Strategic Thinking Skills

22,686 views
22,299 views

Published on

Skills, Research and Application

Published in: Business, Technology
3 Comments
18 Likes
Statistics
Notes
No Downloads
Views
Total views
22,686
On SlideShare
0
From Embeds
0
Number of Embeds
590
Actions
Shares
0
Downloads
1,535
Comments
3
Likes
18
Embeds 0
No embeds

No notes for slide
  • Individuals with strategic thinking skills have the ability :To apply information and concepts to practice. To see the organization as a whole. To understand how various parts of the organization relate to and affect eachother.To diagnose, analyze, and synthesize. To discern meaning in and to establish relationships among events and bits of information that at first glance would appear to be discrete and unrelated.
  • We Conclude that the use of strategic thinking skills raising with age has implications for the teaching of these skills in educational leadership entry college programs as well as throughout the early career years. We recommendthat a significant effort be made by Universities to emphasize strategic thinking as part of their curriculum for students preparing for school leadership positions.
  • Why is agility a Core Competency of strategic leaders
  • Strategic Thinking Skills

    1. 1. Habit #2 Agility The Strategic Thinking Skills<br />1<br />Pisapia, J. (2009). The Strategic Leader. Charlotte, NC: IAP<br />
    2. 2. Strategic Leadership requires the ability to think through Synthesis as well as Analysis; Nonlinearly as well as Linearly; Implicitly as well as Explicitly.<br />2<br />
    3. 3. Habit 2 Skills Sets Needed <br />3<br />Pisapia, J. (2009). The Strategic Leader. Charlotte, NC: IAP<br />
    4. 4. Habit 2 Conceptual Skills<br />If an individual possesses conceptual skills that individual has developed the ability to apply information and concepts to practice. This involves the ability to see the organization as a whole and to understand how various parts of the organization relate to and affect eachother.<br />Conceptualization involves diagnosis and analysis. Conceptual skills refer to the ability to discern meaning in and to establish relationships among events and bits of information that at first glance would appear to be discrete and unrelated.<br />4<br />
    5. 5. The Strategic Thinking Skills<br />Systems Thinking <br />Systems thinking refers to leaders’ ability to see systems holistically by understanding the properties, forces, patterns, and interrelationships that shape the behaviors of the systems which provide options for actions. This definition requires that leaders think holistically, defining the entire problem by extracting patterns in the information one collects before breaking the problem into parts<br />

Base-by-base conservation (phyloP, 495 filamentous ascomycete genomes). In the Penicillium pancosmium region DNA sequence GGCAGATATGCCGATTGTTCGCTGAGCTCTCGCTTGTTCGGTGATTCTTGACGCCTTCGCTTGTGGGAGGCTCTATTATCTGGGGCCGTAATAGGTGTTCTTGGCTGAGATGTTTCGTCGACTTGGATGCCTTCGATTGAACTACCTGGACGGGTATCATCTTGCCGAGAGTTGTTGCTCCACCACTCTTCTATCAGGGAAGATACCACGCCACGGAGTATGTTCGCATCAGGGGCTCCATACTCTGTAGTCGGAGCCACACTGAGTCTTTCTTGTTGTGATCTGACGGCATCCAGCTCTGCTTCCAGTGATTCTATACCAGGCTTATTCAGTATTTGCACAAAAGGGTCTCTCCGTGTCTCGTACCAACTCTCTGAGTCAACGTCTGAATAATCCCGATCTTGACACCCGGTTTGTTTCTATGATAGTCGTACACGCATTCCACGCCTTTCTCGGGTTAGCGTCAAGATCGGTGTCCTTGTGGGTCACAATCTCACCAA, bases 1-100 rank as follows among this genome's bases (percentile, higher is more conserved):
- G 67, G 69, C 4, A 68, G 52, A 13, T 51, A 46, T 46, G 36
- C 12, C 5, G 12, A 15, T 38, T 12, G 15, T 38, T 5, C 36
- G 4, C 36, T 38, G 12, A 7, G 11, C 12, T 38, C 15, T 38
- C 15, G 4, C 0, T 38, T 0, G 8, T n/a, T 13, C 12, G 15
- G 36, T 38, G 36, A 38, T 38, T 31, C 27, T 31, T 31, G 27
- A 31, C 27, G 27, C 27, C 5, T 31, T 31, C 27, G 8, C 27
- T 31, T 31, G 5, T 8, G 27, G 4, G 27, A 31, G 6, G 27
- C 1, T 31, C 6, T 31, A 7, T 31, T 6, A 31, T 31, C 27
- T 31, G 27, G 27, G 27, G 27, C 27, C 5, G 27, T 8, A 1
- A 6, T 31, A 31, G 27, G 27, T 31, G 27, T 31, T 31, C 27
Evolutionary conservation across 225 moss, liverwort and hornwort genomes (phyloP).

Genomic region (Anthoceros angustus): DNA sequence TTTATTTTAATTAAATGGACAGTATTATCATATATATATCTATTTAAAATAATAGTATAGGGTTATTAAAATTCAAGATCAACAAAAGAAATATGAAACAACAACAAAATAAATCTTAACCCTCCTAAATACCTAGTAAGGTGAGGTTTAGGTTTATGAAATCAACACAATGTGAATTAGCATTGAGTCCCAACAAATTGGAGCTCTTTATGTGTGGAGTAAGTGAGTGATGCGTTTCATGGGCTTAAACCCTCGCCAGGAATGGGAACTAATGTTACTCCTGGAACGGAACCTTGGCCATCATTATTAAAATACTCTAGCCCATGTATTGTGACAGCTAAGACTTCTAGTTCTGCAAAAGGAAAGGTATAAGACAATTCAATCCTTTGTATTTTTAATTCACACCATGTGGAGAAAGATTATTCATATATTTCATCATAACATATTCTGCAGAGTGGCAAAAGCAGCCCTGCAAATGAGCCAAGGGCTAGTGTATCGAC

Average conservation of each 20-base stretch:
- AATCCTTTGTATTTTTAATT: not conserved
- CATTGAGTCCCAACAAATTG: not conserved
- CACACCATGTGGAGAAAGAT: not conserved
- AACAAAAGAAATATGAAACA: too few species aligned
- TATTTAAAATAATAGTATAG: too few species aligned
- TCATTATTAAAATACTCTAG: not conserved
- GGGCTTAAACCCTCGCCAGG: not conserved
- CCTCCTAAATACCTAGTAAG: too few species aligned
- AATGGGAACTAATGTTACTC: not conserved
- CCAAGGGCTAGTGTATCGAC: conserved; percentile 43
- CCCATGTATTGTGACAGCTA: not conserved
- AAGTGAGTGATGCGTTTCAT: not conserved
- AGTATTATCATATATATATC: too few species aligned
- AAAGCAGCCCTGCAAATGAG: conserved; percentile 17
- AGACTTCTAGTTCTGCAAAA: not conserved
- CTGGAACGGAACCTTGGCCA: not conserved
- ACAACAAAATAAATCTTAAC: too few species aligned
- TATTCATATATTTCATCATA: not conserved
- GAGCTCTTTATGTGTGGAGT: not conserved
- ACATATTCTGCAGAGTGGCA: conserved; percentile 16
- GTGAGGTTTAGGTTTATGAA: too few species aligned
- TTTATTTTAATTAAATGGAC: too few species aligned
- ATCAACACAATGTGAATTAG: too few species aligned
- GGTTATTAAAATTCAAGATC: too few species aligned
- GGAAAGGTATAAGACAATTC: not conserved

6. 6. 6<br />Pisapia, J. (2009). The Strategic Leader. Charlotte, NC: IAP<br />
    7. 7. Habit 2<br />Systems Thinking<br />Pisapia, J. (2009). The Strategic Leader. Charlotte, NC: IAP<br />7<br />
    8. 8. Examples – Systems Thinking Skills<br />Good Habits<br /><ul><li>Try to extract rules and/or patterns from the information available
    9. 9. Find that in most cases external changes require internal changes
    10. 10. Search for the cause before taking action. 
    11. 11. Find that one thing indirectly leads to another
    12. 12. Try to understand how the facts presented in a problem are related to each other
    13. 13. Try to identify external forces which affect your work
    14. 14. Try to understand how the people in the situation are connected to each other
    15. 15. Investigate the actions being taken to correct the discrepancy between what is desired and what exists
    16. 16. Look for fundamental long-term corrective measures
    17. 17. Look for changes in the organization’s structure that lead to significant enduring improvement
    18. 18. Look at the ‘Big Picture’ in the information available before examining the details
    19. 19. Seek specific feedback on your organization’s performance
    20. 20. Think about how different parts of the organization influence the way things are done</li></ul>Bad Habits<br />View relationships individually as opposed to being part of an interwoven network<br />Break the problem into parts before defining the entire problem<br />8<br />Pisapia, J. (2009). The Strategic Leader. Charlotte, NC: IAP<br />
    21. 21. The Strategic Thinking Skills<br />Reframing<br />Reframing refers to leaders’ ability to switch attention across multiple perspectives, frames, mental models, and paradigms in order to generate new insights and options for actions. It enables one to sort through problems and opportunities, to see problems in ways that allow them to map out different strategies, and identify trends before others see them.<br />9<br />9<br />Pisapia, J. (2009). The Strategic Leader. Charlotte, NC: IAP<br />
    22. 22. 10<br />Pisapia, J. (2009). The Strategic Leader. Charlotte, NC: IAP<br />
    23. 23. Framing and Reframing<br />11<br />Pisapia, J. (2009). The Strategic Leader. Charlotte, NC: IAP<br />
    24. 24. Examples – Reframing Habits<br />Good Habits<br /><ul><li>Seek different perceptions
    25. 25. Track trends by asking everyone if they notice changes in the organization's context.
    26. 26. Ask those around you what they think is changing
    27. 27. Engage in discussions with those whose values differ from yours
    28. 28. Use different viewpoints to map out strategies
    29. 29. Recognize when information is being presented from only one perspective 
    30. 30. Listen to everyone’s version of what happened before making a decision? 
    31. 31. Engage in discussions with those who have different beliefs or assumptions about a situation?</li></ul>Bad Habits<br /><ul><li>Find only one explanation for the way things work? ®
    32. 32. Decide upon a point of view before seeking a solution to a problem? ®
    33. 33. Create a plan to solve a problem, before considering other viewpoints? ®